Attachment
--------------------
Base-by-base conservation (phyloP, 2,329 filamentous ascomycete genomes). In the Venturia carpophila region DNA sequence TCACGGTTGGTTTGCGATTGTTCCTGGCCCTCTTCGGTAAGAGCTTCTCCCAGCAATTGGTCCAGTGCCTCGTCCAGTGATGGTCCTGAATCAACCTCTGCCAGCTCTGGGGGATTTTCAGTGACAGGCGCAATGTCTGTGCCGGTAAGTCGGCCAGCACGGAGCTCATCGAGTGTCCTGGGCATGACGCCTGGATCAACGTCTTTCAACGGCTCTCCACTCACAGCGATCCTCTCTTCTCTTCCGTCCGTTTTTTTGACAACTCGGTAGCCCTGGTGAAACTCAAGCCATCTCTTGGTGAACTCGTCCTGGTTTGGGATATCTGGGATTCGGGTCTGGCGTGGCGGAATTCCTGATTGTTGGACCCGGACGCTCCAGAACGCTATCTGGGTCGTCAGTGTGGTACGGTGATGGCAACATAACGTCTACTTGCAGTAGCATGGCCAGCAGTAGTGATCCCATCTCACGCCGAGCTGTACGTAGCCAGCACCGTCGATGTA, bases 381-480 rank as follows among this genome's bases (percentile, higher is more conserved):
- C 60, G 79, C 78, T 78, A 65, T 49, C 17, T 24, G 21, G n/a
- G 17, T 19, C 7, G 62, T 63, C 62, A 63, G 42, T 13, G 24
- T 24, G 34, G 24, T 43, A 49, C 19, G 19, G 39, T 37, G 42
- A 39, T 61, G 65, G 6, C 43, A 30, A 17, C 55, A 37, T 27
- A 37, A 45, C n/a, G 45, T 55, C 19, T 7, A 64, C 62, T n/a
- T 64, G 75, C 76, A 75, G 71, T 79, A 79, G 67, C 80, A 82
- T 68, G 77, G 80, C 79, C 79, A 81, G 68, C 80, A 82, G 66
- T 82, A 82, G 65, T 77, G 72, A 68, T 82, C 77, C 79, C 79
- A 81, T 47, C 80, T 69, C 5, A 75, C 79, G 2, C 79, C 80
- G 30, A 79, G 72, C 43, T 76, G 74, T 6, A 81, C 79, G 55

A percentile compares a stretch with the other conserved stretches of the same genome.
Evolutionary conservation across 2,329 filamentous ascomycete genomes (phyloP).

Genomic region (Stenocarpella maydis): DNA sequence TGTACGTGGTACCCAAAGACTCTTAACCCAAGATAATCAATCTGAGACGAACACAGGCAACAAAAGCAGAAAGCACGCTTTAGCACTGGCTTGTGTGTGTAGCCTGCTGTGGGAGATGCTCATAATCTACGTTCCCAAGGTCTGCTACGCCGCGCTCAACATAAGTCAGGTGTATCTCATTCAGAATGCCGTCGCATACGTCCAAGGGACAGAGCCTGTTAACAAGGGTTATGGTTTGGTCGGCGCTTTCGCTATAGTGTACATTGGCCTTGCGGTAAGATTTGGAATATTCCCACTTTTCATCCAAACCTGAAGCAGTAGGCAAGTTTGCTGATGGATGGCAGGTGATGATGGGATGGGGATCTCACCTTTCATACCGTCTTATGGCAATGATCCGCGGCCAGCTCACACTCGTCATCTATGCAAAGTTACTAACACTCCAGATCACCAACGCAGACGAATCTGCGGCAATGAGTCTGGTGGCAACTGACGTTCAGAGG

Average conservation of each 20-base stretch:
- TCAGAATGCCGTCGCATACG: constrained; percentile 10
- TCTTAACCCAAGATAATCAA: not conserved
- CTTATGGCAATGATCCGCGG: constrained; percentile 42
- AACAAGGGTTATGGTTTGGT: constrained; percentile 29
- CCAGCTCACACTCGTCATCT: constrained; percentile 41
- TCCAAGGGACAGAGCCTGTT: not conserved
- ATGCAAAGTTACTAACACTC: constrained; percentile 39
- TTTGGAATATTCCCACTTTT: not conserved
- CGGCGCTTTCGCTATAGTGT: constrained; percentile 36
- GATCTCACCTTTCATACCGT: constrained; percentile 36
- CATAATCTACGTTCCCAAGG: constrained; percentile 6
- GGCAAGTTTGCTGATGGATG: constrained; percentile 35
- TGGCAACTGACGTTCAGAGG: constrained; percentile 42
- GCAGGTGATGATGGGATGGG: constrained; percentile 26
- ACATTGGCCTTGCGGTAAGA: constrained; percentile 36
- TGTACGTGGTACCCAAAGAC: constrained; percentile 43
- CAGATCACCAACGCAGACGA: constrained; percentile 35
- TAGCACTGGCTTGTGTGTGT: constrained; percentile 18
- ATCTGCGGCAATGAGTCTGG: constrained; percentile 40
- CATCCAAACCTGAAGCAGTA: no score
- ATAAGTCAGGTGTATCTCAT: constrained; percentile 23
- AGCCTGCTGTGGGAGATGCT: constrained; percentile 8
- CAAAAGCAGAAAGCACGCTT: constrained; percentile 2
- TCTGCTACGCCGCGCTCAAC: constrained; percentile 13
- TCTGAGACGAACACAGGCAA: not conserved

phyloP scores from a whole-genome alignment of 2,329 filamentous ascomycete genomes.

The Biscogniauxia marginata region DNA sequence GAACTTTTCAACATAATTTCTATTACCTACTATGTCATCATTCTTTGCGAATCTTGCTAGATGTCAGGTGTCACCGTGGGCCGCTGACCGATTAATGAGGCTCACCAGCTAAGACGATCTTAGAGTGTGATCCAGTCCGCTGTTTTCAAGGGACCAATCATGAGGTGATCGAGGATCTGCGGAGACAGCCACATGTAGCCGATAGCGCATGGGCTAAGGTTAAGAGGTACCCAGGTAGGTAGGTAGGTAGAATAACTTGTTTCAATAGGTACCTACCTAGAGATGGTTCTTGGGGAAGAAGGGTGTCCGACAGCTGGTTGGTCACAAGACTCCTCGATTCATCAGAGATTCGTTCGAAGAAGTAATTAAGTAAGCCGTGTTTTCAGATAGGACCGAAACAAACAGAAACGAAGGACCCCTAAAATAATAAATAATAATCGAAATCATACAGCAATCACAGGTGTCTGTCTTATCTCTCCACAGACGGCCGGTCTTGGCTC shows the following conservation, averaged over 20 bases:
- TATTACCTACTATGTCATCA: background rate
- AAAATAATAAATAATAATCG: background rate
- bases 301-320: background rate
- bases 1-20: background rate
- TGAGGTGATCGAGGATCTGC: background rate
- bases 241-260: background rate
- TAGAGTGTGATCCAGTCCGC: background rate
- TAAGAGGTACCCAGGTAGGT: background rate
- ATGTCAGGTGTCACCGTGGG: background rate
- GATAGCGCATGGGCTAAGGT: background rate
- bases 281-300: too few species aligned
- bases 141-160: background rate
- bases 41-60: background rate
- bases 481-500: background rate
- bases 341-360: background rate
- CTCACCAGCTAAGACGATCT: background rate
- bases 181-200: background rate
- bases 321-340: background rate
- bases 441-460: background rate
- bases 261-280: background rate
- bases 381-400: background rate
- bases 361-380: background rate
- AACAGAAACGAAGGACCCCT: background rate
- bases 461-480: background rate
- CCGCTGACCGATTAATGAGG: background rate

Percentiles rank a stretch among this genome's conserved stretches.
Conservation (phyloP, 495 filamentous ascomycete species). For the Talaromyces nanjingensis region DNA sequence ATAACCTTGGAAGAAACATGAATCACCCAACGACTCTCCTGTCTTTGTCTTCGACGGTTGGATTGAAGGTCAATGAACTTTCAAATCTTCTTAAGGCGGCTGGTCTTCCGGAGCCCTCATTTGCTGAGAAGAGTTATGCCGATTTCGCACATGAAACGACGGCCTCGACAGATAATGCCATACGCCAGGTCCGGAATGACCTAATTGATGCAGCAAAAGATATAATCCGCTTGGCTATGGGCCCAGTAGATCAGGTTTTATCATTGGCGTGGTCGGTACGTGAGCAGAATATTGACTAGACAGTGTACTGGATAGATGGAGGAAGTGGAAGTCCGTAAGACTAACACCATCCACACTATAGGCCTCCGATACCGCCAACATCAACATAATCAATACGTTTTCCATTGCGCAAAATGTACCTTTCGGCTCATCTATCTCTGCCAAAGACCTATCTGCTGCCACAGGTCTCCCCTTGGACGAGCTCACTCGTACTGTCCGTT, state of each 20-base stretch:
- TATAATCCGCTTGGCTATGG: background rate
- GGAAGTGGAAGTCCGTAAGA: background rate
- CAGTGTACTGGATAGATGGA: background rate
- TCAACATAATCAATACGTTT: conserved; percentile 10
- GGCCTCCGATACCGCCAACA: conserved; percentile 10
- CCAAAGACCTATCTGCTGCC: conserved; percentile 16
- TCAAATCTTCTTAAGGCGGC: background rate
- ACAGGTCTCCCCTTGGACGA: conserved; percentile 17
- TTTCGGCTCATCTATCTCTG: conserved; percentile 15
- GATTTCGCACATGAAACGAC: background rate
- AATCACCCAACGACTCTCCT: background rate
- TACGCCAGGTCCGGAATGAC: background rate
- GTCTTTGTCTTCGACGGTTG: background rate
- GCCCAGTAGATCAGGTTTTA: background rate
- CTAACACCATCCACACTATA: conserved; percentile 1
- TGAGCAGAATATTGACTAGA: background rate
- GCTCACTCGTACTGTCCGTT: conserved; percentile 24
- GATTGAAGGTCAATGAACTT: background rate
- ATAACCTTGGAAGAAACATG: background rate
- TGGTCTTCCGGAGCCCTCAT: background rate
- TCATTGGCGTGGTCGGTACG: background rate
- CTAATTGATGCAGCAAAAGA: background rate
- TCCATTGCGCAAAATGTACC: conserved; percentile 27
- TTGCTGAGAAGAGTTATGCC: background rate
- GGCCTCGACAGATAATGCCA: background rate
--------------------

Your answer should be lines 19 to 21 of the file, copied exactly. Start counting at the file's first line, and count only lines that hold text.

- AACAAGGGTTATGGTTTGGT: constrained; percentile 29
- CCAGCTCACACTCGTCATCT: constrained; percentile 41
- TCCAAGGGACAGAGCCTGTT: not conserved